One of the most important aspects of health that I work on with my clients is recovery and of course that means we gotta talk about sleep.
Because our world moves at such a fast pace, sleep is often at the bottom of our priority list. We have people to take care of, work to get done, money to make. But today, I want you to take these next few short minutes for yourself to educate yourself on how to sleep well.
When I say sleep well, I mean you have a restful, rejuvenating sleep. This is where your body heals itself from the stresses and demands of your day and rests the rhythms and cycles that keep you healthy for a long life ahead.
Often times people measure sleep quality by time alone. They’ll say “well I got 8 hours, why do I still feel so tired and groggy?”
Just because your eyes are shut, it doesn’t mean you are recovering optimally.
Here are 3 tips to ensure you are setting yourself up for deep, effective sleep every single night.
Set circadian rhythm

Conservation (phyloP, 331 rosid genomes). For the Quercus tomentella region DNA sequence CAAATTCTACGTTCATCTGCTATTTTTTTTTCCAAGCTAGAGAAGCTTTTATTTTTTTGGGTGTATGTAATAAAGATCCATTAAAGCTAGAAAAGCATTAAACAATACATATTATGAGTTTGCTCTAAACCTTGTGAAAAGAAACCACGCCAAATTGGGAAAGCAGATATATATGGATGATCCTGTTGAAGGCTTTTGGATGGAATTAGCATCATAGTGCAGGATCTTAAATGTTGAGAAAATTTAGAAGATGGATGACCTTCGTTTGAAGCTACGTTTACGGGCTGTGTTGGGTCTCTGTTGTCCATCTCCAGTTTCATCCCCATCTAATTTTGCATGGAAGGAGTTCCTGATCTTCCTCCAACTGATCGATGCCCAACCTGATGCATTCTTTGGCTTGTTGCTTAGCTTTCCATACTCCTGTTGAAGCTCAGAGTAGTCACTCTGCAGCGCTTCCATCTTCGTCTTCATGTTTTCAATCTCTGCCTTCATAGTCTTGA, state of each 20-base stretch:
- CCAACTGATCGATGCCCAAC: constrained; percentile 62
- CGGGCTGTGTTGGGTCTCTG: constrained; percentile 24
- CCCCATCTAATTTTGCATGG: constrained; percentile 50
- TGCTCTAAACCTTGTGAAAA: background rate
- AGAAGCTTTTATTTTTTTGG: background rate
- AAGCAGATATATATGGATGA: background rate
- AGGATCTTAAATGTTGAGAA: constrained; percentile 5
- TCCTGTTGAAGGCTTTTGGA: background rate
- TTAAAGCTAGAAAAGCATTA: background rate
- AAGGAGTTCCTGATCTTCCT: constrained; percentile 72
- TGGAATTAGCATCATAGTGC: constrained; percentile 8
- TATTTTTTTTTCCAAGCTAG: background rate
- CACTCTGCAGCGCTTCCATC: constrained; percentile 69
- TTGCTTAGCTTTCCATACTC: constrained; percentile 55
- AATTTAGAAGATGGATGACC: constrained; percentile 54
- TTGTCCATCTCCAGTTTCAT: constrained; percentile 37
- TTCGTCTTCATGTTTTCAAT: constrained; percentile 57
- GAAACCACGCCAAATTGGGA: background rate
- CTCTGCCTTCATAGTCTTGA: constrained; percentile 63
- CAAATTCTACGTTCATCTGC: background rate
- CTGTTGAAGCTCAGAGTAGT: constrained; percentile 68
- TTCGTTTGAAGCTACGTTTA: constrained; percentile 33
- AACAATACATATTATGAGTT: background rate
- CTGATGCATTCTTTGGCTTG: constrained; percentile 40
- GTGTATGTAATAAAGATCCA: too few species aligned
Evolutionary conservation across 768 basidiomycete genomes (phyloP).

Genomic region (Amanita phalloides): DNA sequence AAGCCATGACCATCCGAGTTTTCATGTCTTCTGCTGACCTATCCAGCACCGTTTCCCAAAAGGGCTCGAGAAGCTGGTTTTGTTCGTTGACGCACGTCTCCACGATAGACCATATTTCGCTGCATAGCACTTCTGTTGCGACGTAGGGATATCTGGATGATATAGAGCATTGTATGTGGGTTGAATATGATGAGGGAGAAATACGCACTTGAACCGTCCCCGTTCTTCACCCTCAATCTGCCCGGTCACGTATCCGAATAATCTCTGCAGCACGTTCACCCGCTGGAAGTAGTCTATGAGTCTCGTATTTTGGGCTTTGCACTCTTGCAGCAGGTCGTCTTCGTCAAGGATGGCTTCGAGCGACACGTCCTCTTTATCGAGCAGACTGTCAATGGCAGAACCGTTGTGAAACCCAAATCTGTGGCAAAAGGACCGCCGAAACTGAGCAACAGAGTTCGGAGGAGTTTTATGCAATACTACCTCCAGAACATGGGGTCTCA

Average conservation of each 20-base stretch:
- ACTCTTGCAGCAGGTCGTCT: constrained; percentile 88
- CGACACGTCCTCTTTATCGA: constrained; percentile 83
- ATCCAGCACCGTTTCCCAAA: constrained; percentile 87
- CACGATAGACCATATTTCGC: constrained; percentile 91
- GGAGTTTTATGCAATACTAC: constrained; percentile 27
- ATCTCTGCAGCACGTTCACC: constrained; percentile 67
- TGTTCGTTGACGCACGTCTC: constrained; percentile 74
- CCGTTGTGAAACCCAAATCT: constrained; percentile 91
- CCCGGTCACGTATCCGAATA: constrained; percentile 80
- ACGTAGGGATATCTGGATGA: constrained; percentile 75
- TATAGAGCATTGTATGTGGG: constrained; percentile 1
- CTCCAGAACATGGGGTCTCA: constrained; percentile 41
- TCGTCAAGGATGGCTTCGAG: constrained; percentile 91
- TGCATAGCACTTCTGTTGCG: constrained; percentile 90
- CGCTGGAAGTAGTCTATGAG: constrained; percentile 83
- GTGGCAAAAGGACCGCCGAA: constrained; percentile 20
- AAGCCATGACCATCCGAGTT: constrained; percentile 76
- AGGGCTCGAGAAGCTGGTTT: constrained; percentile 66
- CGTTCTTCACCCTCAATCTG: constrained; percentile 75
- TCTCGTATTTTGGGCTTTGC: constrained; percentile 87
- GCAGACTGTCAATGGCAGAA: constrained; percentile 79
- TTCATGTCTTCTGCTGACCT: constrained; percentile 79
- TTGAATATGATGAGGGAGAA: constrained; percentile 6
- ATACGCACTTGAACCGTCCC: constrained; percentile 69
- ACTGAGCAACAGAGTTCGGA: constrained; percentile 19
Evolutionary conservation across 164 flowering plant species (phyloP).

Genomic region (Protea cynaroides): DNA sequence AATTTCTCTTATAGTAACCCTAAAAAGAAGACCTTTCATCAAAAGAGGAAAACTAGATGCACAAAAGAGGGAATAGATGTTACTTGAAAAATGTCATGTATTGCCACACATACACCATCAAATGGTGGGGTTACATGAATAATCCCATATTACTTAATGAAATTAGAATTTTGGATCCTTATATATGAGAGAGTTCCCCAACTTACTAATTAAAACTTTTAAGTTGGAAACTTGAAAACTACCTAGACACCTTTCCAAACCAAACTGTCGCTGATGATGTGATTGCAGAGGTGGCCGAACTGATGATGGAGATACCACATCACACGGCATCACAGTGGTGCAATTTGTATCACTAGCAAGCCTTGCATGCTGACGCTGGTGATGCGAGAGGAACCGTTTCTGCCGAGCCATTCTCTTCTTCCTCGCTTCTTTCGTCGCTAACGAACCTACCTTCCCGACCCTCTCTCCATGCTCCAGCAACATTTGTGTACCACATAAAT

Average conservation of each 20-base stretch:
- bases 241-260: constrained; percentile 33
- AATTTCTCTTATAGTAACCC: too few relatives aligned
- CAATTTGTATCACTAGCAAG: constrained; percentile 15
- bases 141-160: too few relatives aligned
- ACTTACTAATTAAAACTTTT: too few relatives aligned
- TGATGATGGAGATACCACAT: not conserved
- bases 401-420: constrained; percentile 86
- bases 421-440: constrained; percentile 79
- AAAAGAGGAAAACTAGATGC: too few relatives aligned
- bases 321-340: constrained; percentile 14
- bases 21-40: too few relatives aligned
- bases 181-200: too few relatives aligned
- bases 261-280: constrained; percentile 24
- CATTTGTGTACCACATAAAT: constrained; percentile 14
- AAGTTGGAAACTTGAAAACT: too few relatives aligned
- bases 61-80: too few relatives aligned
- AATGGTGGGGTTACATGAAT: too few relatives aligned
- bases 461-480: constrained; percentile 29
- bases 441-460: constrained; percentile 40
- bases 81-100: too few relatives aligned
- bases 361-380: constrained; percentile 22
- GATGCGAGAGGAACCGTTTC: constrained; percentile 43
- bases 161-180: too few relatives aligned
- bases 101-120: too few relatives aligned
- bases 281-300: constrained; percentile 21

Tip number 1 - you need to get some light exposure first thing in the morning. There are structures in your eyes that use light signals to cue your circadian rhythm, which is your body’s internal clock.
The light exposure in the morning helps your body produce hormones that keep you alert during the day time so that come night time, you can produce the right hormones to help you relax and sleep deeply.
The light exposure should come from natural sunlight outside, coming through a window doesn’t count. Aim for 15 minutes of this as close to your wake up time as possible. And if it’s a downcast or rainy day, then you need longer exposure, around 30 minutes.
Nutrition and better sleep
The second tip is to consume foods that are rich in a protein building block called tryptophan. This amino acid is the precursor for the neurotransmitter serotonin and the hormone melatonin.
When serotonin levels are too low, this has been linked to insomnia and depression. Therefore, increasing the precursor to it can help to keep levels adequate for sleep quality.
Melatonin is the hormone that naturally increases in the evening as part of your circadian rhythm. It doesn’t make you asleep, rather it promotes sleepiness.
By the way, getting light exposure outside in the morning helps with production of melatonin at night.
And a little bonus tip about tryptophan, it can be found in turkey, dairy products, pumpkin seeds and sesame seeds. It is best absorbed and used by the body when it’s paired with some carbohydrates! So, you can throw the pumpkin seeds and sesame seeds in a smoothie with some fruit or have a turkey dinner with potatoes and veggies for optimal tryptophan uptake.